Domestic violence is an unspoken problem but wields a significant effect on a child’s well-being, growth and mental health. As many as 275 million children worldwide are exposed to violence in the home. Children of domestic violence are often the silent victims. Very young children – even as young as babies and toddlers – can become “stressed out” or traumatized when their developing sense of trust is threatened by repeated exposure to violence as well as other events such as a serious car accident or losing a trusted caregiver.
The single most common reaction babies and toddlers have to trauma is some form of “reliving” the experience through dreams and thoughts that may seem like pictures in their minds. Children will often recreate what happened during play and certain sights, sounds or smells can also trigger a reminder of the traumatic event. Other responses children might have include greater emotional distress like getting upset more easily, throwing more temper tantrums or clinging to adults, and acting more like a baby than they used to, which is especially true for toddlers.
How Parents and Caregivers Can Help Young Children Handle Trauma
Very young children that have experienced trauma need to regain a sense of trust in the world. Providing a safe and protecting environment is important for helping children overcome traumatic experiences like witnessing domestic violence. Here are five ways parents and caregivers can help young children through a traumatic experience from our online series Questions About Kids.
- Increase your child’s sense of security
Let your child know that you are always available to provide comfort. Very young children may need longer periods of holding and cuddling, repeated positive statements and encouragement, and other methods of soothing. Security objects like a blanket or stuffed toys might also be helpful.
- Increase your child’s sense of control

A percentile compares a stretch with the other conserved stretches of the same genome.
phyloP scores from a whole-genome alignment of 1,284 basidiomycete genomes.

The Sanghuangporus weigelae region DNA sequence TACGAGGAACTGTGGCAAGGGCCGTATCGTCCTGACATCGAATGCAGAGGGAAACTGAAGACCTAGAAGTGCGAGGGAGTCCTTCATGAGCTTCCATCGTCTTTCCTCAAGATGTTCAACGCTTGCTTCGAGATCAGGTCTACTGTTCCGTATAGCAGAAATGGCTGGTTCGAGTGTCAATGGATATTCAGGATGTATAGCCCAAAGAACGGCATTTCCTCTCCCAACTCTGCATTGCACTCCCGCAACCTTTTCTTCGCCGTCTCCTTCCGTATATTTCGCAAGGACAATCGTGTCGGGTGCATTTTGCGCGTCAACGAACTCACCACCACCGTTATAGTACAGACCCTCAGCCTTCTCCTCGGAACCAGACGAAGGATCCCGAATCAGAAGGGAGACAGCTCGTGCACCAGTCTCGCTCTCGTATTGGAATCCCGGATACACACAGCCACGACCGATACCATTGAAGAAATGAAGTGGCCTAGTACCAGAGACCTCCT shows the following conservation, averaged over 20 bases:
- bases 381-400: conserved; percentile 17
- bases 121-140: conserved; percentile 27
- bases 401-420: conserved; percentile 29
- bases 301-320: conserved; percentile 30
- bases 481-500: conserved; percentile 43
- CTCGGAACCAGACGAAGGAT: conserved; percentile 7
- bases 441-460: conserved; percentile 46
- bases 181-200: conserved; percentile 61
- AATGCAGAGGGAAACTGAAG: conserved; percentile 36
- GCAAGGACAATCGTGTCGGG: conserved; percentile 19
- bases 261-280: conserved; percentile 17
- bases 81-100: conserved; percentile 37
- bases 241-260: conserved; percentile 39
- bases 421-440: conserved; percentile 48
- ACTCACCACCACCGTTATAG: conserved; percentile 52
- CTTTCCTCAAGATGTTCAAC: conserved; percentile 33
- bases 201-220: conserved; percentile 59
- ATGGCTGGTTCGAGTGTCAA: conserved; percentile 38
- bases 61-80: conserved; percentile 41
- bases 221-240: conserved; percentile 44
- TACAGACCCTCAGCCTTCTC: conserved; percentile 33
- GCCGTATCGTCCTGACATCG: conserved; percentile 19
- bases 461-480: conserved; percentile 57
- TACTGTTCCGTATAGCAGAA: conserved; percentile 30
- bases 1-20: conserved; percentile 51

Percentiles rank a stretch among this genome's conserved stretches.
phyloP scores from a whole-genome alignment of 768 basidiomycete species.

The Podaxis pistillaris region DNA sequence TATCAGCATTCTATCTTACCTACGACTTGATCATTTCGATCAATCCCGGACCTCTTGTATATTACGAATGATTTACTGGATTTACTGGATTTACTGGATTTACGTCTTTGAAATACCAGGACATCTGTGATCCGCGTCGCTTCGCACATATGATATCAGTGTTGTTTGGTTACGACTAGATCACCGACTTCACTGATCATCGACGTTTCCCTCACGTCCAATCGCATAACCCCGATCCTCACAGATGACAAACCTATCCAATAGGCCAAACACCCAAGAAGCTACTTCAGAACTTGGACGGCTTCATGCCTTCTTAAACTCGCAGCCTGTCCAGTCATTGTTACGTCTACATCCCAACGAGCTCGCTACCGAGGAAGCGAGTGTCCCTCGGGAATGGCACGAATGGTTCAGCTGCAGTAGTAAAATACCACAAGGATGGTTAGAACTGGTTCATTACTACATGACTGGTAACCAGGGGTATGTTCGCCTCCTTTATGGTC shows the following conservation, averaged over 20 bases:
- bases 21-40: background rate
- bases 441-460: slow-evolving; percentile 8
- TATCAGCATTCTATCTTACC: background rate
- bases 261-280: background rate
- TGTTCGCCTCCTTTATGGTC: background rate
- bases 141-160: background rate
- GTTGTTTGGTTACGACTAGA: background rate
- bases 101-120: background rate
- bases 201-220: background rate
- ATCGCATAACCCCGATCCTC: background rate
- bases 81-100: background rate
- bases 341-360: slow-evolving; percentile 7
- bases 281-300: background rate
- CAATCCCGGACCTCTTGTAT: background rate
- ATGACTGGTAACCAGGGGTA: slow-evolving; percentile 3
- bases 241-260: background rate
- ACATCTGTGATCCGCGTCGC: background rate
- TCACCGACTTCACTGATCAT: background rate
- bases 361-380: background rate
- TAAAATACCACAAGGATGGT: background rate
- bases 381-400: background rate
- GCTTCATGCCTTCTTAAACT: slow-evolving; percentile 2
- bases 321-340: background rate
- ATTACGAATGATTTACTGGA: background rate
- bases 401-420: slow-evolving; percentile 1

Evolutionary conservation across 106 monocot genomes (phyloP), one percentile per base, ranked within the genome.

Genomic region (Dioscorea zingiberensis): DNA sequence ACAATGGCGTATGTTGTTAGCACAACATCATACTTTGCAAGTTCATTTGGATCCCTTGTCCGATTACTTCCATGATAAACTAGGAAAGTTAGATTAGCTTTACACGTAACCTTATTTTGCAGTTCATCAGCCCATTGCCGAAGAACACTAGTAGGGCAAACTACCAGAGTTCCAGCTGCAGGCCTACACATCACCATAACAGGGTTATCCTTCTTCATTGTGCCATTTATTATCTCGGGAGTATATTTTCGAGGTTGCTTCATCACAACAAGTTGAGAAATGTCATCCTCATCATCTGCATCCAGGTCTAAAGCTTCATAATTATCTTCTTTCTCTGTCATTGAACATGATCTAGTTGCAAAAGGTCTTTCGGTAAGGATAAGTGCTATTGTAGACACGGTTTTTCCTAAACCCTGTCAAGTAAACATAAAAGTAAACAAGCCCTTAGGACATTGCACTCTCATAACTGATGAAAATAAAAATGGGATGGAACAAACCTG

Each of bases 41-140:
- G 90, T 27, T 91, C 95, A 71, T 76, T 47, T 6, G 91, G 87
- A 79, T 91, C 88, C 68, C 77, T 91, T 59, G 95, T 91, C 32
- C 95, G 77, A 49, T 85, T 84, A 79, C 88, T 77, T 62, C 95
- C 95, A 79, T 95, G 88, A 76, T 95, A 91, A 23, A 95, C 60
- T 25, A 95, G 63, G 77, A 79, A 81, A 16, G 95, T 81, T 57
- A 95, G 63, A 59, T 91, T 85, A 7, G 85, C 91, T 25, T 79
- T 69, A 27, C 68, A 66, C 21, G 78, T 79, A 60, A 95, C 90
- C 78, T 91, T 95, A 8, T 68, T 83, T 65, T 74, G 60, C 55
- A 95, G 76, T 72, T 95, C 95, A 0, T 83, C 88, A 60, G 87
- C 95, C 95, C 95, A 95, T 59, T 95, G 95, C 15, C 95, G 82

Provide opportunities for your child to feel like they have control over their lives in ways they can handle. For example, offer choices for certain everyday events such as what toys to play with or whether to leave the bedroom door open or closed at night. At the same time, parents should still gently guide the kinds of choices your child makes to let them know you are in control too.
- Maintain a routine and prepare your child for changes
Having a routine provides a sense of predictability for a child. If changes occur, prepare your child in advance so they don’t feel that things are out of control again.
- Help your child as they cope with the trauma
When your child shows distress let them know you understand how your child feels. Reassure your child that it’s okay to be sad, scared or mad and help your child express their feelings with words. Distract your child by helping them focus on more positive and enjoyable things.
- Take care of yourself
When you’re taking care of yourself and healing from your own traumatic experiences, your child will also benefit. You’ll be better able to focus on building a strong, supportive relationship with your child.
This series of free flyers (available in PDFs) helps answer important questions that parents and caregivers have about the psychological development of infants and toddlers. They are written by experts from CEED (Center for Early Education and Development) at UMN CEHD.
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Reprinted with permission of the Center for Early Education and Development (CEED) at CEHD UMN.
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